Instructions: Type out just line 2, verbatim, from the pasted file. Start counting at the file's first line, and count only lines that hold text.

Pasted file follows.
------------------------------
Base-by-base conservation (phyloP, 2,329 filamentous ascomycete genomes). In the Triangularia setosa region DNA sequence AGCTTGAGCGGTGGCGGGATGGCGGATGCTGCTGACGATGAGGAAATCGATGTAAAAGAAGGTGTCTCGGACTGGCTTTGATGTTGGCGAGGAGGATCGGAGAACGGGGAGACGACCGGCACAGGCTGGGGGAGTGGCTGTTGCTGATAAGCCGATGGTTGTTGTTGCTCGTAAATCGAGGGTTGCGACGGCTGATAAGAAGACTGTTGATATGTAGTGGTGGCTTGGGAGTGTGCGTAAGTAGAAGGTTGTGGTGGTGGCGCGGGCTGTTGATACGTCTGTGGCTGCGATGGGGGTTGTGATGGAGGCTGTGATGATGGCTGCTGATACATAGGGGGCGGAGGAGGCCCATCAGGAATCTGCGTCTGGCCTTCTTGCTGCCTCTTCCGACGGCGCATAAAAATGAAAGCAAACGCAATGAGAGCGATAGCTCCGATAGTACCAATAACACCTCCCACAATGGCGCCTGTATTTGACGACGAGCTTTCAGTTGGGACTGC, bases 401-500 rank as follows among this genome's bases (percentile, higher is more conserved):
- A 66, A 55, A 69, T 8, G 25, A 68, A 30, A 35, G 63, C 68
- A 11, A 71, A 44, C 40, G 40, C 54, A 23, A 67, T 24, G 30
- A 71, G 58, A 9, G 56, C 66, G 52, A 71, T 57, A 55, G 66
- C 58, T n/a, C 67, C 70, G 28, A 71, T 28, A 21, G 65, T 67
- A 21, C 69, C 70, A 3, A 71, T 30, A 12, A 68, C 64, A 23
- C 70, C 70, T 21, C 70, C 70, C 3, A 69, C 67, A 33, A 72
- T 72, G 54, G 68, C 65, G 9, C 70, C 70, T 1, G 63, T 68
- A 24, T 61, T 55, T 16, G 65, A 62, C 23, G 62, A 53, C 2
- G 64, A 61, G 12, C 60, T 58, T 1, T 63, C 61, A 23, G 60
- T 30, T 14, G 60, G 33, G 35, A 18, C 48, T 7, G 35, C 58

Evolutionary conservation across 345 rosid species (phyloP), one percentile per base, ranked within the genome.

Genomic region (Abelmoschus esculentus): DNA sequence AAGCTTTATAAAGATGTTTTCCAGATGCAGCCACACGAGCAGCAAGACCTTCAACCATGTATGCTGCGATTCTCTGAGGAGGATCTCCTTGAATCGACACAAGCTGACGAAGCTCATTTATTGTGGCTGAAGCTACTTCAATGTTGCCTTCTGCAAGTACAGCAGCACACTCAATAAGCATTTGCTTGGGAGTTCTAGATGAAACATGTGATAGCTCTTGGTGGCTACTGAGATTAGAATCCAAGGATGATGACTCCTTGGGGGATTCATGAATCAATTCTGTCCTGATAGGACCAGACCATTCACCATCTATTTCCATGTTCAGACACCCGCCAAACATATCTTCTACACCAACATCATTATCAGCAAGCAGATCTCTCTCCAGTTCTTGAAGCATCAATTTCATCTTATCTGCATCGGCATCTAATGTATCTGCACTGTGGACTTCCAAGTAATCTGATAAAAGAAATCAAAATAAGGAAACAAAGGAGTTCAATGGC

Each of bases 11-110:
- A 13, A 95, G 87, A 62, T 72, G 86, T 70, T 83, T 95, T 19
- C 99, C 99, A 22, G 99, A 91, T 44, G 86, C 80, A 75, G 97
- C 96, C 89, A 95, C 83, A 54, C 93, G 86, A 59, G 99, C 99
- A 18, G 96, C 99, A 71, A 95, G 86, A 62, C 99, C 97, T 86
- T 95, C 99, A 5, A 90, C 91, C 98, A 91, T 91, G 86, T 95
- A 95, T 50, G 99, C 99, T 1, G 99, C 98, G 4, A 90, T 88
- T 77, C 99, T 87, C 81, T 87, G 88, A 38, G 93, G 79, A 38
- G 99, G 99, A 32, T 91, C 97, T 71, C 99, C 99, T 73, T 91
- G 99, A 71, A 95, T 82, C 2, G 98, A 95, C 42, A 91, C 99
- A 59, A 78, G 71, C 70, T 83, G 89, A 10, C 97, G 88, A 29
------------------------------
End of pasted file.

- A 66, A 55, A 69, T 8, G 25, A 68, A 30, A 35, G 63, C 68